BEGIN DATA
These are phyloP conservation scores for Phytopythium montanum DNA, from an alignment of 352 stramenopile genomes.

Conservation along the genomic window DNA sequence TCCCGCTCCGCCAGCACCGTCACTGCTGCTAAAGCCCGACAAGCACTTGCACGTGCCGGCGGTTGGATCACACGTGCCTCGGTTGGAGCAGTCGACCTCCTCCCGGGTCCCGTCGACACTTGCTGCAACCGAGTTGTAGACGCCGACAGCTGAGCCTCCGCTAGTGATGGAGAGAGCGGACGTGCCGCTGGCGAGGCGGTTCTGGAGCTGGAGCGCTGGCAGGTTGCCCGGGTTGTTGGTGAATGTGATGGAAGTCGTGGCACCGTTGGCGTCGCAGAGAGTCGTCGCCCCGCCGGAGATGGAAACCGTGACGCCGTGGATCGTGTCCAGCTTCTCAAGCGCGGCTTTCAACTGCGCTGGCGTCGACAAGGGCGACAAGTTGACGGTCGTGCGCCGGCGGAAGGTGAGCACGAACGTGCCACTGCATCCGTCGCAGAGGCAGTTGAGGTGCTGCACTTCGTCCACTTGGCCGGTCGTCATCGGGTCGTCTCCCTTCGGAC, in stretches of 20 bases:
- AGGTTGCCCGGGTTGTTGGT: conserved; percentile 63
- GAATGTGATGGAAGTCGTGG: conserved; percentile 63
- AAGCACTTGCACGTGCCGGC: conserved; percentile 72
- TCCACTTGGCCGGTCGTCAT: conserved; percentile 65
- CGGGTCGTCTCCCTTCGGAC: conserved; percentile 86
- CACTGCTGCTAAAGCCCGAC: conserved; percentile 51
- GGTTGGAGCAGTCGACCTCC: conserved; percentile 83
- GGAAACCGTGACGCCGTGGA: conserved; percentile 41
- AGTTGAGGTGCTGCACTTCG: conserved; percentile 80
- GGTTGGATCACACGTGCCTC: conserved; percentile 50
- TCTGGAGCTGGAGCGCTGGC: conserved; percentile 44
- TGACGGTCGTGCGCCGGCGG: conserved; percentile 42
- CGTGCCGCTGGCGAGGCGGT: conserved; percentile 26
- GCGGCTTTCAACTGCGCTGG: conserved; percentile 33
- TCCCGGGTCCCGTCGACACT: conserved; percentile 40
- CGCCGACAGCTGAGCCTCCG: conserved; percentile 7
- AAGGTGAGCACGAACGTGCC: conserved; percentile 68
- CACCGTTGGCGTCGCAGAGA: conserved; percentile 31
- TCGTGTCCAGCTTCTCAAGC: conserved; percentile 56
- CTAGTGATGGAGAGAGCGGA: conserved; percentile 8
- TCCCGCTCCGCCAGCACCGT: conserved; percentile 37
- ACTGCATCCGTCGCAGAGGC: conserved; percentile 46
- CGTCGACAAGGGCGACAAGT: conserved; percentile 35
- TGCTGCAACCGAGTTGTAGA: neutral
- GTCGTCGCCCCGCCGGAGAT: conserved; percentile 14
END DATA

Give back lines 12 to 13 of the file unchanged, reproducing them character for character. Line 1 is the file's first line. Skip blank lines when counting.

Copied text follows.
- GGTTGGATCACACGTGCCTC: conserved; percentile 50
- TCTGGAGCTGGAGCGCTGGC: conserved; percentile 44